“accept, reject, or modify, in whole or in part, the
findings or recommendations made by the magistrate
judge.” 28 U.S.C. § 636(b)(1).
Motion for Remand
removed Plaintiffs' action to this Court on August 7,
2018, because Plaintiffs' claims were brought pursuant to
42 U.S.C. § 1983 [Dkt. No. 1]. Defendants assert that
the Court has original jurisdiction over Plaintiffs'
constitutional claims and supplemental jurisdiction over any
state law claims [Id.]. On December 26, 2018,
Plaintiffs filed a Notice of Filing Motion for Remand and
Motion for Remand [Dkt. No. 50] making six arguments for
the case to be returned to Monongalia Circuit Court. As
summarized in the R&R [Dkt. No. 53], the arguments for
remand include: 1) the United States District Court lacks
subject matter jurisdiction; 2) the Notice of Removal is
defective; 3) a legal presumption against removal exists
which has not been overcome; 4) the Monongalia County Circuit
Court is capable of handling the state and federal claims
raised by Plaintiffs; 5) no diversity jurisdiction exists;
and 6) Defendants cannot enforce a right within the
jurisdiction [Dkt. No. 50 at 1-2]. The R&R
recommends that the motion for remand be denied [Dkt. No. 53
at 1], and the Court agrees.
removal statute, 28 U.S.C. § 1441, allows a state court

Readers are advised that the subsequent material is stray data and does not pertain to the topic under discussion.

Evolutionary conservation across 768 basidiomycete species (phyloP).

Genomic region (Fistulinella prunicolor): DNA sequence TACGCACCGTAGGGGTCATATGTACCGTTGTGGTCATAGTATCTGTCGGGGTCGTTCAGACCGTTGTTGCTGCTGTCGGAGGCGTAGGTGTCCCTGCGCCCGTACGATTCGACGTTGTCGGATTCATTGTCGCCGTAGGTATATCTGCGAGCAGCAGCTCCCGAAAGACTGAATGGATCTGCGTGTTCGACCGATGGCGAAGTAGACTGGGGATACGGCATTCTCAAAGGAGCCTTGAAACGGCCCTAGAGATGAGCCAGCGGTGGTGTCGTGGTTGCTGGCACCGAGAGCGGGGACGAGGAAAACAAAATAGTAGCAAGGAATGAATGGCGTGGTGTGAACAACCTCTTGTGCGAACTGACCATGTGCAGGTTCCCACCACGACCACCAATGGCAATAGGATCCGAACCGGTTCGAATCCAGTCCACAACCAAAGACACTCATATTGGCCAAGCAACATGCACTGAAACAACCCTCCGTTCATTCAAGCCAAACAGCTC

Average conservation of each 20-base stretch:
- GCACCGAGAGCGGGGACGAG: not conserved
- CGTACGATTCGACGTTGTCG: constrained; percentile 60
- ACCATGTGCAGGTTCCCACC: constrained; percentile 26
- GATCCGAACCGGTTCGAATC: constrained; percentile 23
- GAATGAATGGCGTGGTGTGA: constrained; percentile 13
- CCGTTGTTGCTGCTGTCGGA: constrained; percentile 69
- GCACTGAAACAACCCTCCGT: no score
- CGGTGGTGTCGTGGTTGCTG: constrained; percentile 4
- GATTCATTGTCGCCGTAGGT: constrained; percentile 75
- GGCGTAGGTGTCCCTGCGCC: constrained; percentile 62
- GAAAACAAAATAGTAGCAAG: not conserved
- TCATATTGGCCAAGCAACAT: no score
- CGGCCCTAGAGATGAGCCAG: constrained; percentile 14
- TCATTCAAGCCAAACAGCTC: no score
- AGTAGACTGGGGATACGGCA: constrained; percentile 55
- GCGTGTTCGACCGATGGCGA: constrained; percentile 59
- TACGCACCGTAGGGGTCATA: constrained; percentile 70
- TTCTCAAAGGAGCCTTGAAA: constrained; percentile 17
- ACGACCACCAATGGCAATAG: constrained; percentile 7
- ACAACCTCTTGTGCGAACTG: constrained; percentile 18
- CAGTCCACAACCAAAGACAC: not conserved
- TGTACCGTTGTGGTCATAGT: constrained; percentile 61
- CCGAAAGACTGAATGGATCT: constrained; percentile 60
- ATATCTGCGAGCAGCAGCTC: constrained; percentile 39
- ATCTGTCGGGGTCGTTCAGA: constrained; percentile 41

defendant to remove a case to a federal district court if the
state court action could have originally been filed there.
See Darcangelo v. Verizon Commc'ns, Inc., 292
F.3d 181, 186 (4th Cir. 2002). Federal courts are courts of
limited jurisdiction, and a district court is charged with
ensuring that all cases before it are properly subject to
such jurisdiction. Kokkonen v. Guardian Life In. Co. of
America, 511 U.S. 375, 377 (1994); In re Bulldog
Trucking, Inc., 147 F.3d 347, 352 (4th Cir. 1998). The
burden is on the removing defendant to establish subject
matter jurisdiction. Mulcahey v. Columbia Organic
Chemicals Co., Inc., 29 F.3d 148, 151 (4th Cir. 1994).
a case can be filed in a federal district court only if there
is diversity of citizenship under 28 U.S.C. § 1332, or
if there is federal question jurisdiction under 28 U.S.C.
§ 1331. “The presence or absence of
federal-question jurisdiction is governed by the
‘well-pleaded complaint rule,' which provides that